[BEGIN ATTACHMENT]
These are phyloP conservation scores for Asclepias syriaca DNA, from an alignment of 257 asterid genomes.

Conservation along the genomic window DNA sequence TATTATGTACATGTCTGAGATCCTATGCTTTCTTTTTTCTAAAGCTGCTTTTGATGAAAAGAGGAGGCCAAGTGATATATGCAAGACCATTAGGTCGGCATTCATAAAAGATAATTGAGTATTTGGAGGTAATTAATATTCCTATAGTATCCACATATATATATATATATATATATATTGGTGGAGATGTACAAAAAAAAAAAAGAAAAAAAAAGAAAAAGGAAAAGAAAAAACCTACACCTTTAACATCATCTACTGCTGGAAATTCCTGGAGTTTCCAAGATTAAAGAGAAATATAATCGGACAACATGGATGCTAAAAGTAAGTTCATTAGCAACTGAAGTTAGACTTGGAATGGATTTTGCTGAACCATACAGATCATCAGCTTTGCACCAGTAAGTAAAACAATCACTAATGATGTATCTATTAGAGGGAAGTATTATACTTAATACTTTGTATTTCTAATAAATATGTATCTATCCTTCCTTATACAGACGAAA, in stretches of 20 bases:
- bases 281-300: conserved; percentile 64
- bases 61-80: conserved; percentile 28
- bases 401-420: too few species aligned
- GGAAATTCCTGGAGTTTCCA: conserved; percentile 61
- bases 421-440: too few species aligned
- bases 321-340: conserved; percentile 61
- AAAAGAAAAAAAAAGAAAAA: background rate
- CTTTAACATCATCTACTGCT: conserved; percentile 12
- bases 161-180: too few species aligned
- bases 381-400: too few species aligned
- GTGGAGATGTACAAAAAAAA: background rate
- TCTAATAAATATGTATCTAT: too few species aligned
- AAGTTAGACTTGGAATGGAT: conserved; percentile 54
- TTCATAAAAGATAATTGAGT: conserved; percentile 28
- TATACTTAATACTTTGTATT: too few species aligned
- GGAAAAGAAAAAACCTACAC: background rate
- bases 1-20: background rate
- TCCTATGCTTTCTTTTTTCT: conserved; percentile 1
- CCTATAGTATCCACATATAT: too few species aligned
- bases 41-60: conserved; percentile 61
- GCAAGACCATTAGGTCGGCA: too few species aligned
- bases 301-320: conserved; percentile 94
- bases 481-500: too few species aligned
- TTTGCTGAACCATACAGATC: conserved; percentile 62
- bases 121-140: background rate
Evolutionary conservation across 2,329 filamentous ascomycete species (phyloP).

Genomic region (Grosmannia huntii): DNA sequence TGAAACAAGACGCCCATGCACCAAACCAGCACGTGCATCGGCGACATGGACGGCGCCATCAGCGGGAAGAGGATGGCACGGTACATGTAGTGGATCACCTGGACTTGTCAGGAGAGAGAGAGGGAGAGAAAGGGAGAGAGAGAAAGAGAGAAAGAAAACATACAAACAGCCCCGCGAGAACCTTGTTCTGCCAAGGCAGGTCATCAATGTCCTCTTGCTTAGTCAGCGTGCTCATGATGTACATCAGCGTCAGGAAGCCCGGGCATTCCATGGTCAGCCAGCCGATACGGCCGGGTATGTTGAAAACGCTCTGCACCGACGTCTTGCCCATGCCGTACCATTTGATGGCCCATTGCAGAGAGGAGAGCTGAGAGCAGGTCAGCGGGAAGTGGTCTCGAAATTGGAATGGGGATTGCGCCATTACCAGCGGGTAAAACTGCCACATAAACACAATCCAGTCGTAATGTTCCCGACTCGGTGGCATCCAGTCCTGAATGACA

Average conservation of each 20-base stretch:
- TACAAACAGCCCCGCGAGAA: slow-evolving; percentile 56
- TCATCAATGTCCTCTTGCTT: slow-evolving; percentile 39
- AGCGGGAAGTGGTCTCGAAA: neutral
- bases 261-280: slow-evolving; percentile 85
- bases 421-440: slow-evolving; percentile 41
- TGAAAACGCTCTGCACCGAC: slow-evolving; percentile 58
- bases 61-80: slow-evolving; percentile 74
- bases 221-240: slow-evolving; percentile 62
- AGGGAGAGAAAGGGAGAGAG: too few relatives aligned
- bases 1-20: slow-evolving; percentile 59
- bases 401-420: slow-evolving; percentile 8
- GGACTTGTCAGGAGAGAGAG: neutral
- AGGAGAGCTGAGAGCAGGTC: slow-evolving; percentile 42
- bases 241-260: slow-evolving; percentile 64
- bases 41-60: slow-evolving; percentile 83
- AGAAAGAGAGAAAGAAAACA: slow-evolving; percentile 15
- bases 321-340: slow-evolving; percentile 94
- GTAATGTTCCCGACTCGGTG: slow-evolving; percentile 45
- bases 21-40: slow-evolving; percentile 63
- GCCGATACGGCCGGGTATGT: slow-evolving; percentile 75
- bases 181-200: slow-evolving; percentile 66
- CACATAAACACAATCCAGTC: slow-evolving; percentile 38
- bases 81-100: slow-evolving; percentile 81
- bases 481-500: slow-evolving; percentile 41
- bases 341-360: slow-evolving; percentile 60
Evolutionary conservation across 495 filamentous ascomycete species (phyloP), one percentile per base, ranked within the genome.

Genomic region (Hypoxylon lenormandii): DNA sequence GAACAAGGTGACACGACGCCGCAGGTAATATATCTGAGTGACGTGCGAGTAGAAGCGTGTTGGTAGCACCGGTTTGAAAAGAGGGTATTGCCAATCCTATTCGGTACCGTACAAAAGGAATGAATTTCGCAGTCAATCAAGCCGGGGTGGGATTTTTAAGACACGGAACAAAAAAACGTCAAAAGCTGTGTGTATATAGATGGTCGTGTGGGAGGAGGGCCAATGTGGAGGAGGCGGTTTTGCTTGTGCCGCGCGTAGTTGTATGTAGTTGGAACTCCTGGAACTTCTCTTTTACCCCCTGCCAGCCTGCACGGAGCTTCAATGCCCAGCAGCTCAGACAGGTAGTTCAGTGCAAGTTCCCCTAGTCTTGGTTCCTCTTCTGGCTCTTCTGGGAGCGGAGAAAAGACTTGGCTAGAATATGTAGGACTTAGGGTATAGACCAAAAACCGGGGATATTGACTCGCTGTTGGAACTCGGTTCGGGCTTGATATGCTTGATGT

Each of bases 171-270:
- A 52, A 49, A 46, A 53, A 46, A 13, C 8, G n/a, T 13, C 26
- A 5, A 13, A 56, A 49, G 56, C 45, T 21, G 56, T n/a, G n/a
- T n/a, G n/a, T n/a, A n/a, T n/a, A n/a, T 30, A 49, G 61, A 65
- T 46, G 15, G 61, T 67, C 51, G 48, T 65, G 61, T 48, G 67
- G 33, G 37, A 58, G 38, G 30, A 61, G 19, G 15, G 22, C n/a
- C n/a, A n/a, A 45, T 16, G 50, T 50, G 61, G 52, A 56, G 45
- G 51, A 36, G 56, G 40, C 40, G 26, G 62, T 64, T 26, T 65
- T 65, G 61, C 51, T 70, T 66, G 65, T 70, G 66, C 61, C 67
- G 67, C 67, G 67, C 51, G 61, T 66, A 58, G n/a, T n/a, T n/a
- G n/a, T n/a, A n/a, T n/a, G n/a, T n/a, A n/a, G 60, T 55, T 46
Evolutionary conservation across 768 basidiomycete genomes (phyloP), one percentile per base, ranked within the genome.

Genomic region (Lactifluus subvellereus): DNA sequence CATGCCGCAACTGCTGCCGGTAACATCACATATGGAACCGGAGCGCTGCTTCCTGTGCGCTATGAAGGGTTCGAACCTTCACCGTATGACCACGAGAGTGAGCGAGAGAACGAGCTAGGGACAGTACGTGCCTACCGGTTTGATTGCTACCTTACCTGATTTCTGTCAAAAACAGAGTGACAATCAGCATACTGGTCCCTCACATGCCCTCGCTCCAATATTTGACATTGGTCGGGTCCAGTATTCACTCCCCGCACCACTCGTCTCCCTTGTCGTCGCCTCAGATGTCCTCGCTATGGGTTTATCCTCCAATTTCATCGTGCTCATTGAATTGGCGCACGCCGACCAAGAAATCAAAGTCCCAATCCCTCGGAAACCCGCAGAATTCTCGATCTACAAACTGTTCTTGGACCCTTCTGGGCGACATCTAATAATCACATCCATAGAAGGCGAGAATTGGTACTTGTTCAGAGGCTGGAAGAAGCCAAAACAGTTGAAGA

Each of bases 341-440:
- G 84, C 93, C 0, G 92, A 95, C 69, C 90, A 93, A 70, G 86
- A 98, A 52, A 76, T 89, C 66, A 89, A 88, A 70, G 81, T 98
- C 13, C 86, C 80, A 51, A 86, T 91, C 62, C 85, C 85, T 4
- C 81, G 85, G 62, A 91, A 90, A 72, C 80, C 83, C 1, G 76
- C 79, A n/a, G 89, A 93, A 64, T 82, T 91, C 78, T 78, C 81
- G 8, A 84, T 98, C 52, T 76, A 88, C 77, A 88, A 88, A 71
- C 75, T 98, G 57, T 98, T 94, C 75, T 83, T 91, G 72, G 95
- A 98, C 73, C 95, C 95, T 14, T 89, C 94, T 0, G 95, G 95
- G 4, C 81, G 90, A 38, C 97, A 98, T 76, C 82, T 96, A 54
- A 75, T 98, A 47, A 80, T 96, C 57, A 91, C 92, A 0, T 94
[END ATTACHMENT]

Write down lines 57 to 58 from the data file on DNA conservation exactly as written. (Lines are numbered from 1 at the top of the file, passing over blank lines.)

Genomic region (Hypoxylon lenormandii): DNA sequence GAACAAGGTGACACGACGCCGCAGGTAATATATCTGAGTGACGTGCGAGTAGAAGCGTGTTGGTAGCACCGGTTTGAAAAGAGGGTATTGCCAATCCTATTCGGTACCGTACAAAAGGAATGAATTTCGCAGTCAATCAAGCCGGGGTGGGATTTTTAAGACACGGAACAAAAAAACGTCAAAAGCTGTGTGTATATAGATGGTCGTGTGGGAGGAGGGCCAATGTGGAGGAGGCGGTTTTGCTTGTGCCGCGCGTAGTTGTATGTAGTTGGAACTCCTGGAACTTCTCTTTTACCCCCTGCCAGCCTGCACGGAGCTTCAATGCCCAGCAGCTCAGACAGGTAGTTCAGTGCAAGTTCCCCTAGTCTTGGTTCCTCTTCTGGCTCTTCTGGGAGCGGAGAAAAGACTTGGCTAGAATATGTAGGACTTAGGGTATAGACCAAAAACCGGGGATATTGACTCGCTGTTGGAACTCGGTTCGGGCTTGATATGCTTGATGT

Each of bases 171-270: